Mr Evans: That may come out of the consultation.  Under the current arrangements, we have not had great concerns about the process of handling requests for maternity and paternity leave.  That has not been pointed out.


Mr Ross: So there is no great expectation that there would be that sort of response.


Mr Evans: No, but I would never want to presume anything.  The consultation will need to explore those issues.


Dr Scott: One element of the design of the new right is to make the administrative process of applying for leave and responding to those requests as similar to the existing arrangements as possible so that employers already understand the process.  For flexible working, the Government in GB are planning to reduce the statutory process and replace it with a code of practice that suggests how things should be done.  That should cut down on the level of bureaucracy.


Mr Evans: On that point, we have an established group of stakeholders that includes the Confederation of British Industry (CBI) and the Federation of Small Businesses (FSB), and we will brief them.  It will not simply be a consultation.  In the consultation document and through the briefings, we will raise the Committee's points to generate some feedback.


Mr Allister: Will this flexibility — both working flexibility and the switching of parental leave — apply equally to employers with five employees or 500 employees?


Mr Evans: At this stage, there is nothing in the proposals that would create different arrangements depending on the scale of an employer.


Mr Allister: Is there any recognition that the burden placed on small employers would be proportionately greater?


Mr Evans: We would need to explore that in the consultation.  I would imagine —


Mr Allister: Does the draft consultation document explore that?


Mr Evans: It does not, but we can certainly add a question to the document about the potential impacts for smaller employers.


Mr Allister: Do you not think that that is a legitimate concern?


Mr Evans: As we do in all consultations, we will raise that with the various representative bodies for smaller employers.  We will discuss that with them.


Mr Allister: Does the GB legislation make any distinction?


Mr Evans: It does not.


Dr Scott: The sole distinction it makes is in the reimbursement of small employers for payments of statutory maternity and paternity pay and so on.  Smaller employers below a certain level of national insurance contribution are fully reimbursed for those payments.  In fact, they are reimbursed at a level of 103% and get a slight amount of compensation.  Larger employers are reimbursed at a level of 92%.  There is some concession.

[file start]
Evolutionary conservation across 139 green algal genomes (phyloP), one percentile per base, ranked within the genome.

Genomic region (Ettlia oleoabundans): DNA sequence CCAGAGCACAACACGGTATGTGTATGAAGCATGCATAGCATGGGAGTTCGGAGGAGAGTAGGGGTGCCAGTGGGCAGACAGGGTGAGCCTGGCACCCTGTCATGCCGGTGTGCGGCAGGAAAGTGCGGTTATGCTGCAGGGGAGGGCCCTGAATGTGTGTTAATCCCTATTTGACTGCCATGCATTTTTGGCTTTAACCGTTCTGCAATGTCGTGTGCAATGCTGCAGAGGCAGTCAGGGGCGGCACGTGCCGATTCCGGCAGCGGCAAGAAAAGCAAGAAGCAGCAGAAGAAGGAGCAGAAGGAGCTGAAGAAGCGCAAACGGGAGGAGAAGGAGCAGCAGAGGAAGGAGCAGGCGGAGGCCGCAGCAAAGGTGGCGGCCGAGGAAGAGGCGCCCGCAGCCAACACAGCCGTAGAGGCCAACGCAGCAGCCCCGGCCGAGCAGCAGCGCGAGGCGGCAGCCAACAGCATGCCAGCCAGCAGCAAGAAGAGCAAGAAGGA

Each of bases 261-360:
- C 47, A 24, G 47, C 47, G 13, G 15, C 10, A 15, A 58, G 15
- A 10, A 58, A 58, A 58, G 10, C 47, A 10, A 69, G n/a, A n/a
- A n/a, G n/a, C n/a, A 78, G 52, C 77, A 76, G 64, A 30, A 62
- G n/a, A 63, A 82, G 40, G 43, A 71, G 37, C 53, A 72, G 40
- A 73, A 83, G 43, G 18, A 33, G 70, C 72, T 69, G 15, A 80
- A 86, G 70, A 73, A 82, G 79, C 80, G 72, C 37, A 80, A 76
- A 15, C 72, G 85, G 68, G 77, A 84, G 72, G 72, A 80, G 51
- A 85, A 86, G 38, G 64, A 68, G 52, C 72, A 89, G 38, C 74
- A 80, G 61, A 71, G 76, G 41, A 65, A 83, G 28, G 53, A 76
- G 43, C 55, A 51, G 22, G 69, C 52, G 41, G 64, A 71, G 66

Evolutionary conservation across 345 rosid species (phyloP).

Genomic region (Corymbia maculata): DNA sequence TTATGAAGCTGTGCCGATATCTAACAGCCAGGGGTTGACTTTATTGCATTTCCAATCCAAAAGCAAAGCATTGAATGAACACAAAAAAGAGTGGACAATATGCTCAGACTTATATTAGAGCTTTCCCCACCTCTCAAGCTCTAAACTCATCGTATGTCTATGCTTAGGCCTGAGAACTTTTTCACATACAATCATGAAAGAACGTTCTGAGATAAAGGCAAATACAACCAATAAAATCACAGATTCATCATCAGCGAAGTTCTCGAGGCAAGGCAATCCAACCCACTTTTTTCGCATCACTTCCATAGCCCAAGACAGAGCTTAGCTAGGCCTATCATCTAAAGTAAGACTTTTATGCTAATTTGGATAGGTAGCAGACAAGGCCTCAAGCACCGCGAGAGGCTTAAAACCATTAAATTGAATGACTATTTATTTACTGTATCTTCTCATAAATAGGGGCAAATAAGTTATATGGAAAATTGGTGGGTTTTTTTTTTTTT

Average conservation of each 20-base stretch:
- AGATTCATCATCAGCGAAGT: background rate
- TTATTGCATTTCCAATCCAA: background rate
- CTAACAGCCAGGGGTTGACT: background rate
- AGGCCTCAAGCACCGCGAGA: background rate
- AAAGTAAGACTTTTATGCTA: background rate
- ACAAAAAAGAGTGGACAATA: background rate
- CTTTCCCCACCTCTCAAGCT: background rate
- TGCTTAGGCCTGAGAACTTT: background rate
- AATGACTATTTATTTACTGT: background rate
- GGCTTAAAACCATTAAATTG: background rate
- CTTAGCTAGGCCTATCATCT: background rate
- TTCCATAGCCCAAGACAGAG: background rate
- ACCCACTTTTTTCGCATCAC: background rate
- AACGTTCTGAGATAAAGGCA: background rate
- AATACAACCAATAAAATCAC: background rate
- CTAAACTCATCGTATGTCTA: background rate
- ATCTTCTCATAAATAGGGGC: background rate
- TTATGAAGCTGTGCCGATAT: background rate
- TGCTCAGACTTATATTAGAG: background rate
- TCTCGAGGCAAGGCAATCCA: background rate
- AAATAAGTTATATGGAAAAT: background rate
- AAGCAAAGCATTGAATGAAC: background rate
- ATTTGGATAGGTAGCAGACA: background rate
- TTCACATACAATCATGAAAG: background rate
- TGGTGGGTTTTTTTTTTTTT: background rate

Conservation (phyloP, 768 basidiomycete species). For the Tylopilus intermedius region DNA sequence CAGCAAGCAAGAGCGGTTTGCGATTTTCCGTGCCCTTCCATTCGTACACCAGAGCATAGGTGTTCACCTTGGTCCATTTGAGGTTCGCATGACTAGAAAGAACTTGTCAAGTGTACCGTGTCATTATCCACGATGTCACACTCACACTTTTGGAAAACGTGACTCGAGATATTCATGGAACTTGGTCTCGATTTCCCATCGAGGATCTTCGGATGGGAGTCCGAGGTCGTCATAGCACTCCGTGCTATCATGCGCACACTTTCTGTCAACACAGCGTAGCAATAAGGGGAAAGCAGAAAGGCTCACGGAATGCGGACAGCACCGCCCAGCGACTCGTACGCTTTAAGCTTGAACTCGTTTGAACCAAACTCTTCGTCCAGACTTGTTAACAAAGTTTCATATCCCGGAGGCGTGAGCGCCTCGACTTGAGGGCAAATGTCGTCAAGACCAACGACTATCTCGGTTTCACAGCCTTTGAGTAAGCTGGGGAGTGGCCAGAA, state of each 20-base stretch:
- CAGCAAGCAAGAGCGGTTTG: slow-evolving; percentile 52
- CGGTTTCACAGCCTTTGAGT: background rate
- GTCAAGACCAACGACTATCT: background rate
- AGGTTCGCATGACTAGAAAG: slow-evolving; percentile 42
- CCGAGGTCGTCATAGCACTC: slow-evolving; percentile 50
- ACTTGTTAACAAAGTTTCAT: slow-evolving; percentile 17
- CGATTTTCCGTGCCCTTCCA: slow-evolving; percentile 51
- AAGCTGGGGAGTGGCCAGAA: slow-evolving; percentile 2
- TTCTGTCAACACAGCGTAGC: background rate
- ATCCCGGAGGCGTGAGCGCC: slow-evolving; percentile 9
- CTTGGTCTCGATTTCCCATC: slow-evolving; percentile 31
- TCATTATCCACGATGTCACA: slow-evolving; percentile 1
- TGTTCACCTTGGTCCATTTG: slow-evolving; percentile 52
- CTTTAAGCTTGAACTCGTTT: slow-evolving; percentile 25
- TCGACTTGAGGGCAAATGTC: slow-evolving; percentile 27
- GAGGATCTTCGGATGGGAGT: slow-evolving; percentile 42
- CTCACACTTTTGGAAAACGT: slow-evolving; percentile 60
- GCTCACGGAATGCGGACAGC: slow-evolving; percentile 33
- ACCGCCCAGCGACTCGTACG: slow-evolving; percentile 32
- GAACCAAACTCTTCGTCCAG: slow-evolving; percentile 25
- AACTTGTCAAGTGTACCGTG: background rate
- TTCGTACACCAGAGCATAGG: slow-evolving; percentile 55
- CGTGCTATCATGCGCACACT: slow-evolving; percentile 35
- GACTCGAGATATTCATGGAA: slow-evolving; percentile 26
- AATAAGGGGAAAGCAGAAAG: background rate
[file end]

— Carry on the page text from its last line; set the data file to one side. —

Mr Allister: If you are moving to a hokey-cokey approach to parental leave, do you not think that the impact on small employers might be very substantial?


Mr Evans: Again, we could explore that in the consultation.  I suppose that the issue here is that the 11% additional remuneration they get though HMRC payments probably —


Mr Allister: No.  It is 3% above 100%.


Mr Evans: Yes, but larger employers get only 92%.


Mr Allister: Yes, but surely 103% is comparable with 100%.


Mr Evans: Well —


Mr Allister: The compensation to them is 3%.


Mr Evans: That is right, but I was thinking about the differential between the —


Mr Allister: No.  It does not help small employers if larger employers get less.


Mr Evans: The issue is to get an understanding of the administrative arrangements so that they are simple and straightforward for employers to deal with.  The consultation not only will look at the policy issues but will look at the administrative arrangements.  We will ask particular questions.


Mr Allister: In employment law, there are precedents of exemptions for small businesses.


Mr Evans: No.


Mr Allister: Historically, have there not been exemptions?


Mr Evans: No.  There are no exemptions for small employers in the current book of employment law.  You will know that the issue of whether there should be exemptions has been raised in the wider consultation, particularly on some of the employment rights.  At this stage, there are no exemptions.  There was quite a significant response, even from the employer representative bodies, that it might create more difficulties in their understanding of when they need to apply to a law and when they do not.


Mr Allister: Has there been any regulatory impact assessment?


Mr Evans: Yes.  Alan, do you want to cover the costing?  A total of £1·5 million has been set aside for transitional arrangements.


Dr Scott: Yes, and £750,000 for recurring costs across employers.  We feel that —


Mr Allister: In Northern Ireland?


Dr Scott: Yes.  We feel that that may depend very much on the employer concerned.  A small employer such as you are talking about, who employs a woman to do a vital function in the workplace could find that that woman will return from maternity leave earlier than would otherwise have been the case because there is greater scope for sharing.  In some cases, it may have a positive impact; in others, it may not.


Mr Allister: What happens if a husband has the key role in a small business, and he takes off?  That might have a detrimental effect.


Dr Scott: Yes.  It has the potential to have a positive impact on some small businesses or businesses generally and to have a more severe impact on other businesses.  It will average out.